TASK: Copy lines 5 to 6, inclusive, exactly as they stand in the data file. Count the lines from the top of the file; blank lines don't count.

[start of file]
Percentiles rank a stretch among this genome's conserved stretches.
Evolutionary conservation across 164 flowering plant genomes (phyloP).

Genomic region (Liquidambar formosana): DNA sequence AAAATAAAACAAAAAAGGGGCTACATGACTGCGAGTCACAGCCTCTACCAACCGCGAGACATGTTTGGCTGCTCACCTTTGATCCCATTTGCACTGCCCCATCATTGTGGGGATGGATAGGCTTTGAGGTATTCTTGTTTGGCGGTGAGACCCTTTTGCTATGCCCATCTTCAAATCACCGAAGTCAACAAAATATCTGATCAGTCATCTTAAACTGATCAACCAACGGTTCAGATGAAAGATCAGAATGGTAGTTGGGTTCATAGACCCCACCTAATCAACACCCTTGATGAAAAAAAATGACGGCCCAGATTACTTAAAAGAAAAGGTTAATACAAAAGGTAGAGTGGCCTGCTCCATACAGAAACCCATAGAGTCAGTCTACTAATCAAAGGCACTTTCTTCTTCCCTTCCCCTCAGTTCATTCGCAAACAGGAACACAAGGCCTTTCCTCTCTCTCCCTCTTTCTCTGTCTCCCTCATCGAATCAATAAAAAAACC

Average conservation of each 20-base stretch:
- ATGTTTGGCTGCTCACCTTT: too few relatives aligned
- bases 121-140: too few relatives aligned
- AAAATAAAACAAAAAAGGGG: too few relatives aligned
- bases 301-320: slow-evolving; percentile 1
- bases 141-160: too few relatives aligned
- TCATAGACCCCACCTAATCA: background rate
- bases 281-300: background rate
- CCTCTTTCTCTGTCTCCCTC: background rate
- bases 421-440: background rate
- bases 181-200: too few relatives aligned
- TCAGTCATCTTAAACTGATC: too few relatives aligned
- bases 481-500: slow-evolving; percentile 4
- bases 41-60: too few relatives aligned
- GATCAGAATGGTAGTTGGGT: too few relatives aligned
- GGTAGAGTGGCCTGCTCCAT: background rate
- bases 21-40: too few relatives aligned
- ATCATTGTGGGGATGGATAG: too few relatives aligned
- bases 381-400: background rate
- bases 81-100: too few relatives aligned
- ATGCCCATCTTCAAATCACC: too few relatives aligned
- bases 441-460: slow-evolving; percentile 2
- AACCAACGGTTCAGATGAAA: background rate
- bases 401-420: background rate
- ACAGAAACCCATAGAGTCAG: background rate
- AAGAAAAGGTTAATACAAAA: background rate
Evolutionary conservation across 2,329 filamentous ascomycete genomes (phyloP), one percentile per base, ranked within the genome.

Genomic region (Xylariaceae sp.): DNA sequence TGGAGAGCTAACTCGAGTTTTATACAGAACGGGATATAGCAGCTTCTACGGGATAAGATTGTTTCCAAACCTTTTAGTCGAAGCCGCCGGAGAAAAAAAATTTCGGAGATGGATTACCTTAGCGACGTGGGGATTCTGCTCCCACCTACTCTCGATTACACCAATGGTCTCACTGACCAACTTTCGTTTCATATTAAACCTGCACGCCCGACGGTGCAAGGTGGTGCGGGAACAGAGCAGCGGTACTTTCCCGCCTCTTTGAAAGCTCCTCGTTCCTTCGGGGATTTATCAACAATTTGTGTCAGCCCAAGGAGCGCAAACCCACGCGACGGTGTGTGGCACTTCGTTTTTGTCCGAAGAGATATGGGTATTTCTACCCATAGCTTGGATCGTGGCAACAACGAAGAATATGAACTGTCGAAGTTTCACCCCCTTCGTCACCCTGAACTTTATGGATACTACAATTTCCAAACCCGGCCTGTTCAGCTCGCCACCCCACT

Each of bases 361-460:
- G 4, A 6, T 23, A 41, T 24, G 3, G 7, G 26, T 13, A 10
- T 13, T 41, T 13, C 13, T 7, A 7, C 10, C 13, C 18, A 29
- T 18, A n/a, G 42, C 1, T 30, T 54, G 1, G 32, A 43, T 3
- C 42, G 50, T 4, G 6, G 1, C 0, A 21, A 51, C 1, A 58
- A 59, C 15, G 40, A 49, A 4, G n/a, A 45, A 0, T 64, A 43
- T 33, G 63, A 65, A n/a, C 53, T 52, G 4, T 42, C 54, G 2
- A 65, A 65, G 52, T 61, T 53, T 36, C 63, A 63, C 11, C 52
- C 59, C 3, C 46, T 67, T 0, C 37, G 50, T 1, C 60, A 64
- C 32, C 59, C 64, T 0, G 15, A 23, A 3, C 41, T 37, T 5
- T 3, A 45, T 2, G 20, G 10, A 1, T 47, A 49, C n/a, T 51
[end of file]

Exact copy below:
- ATGTTTGGCTGCTCACCTTT: too few relatives aligned
- bases 121-140: too few relatives aligned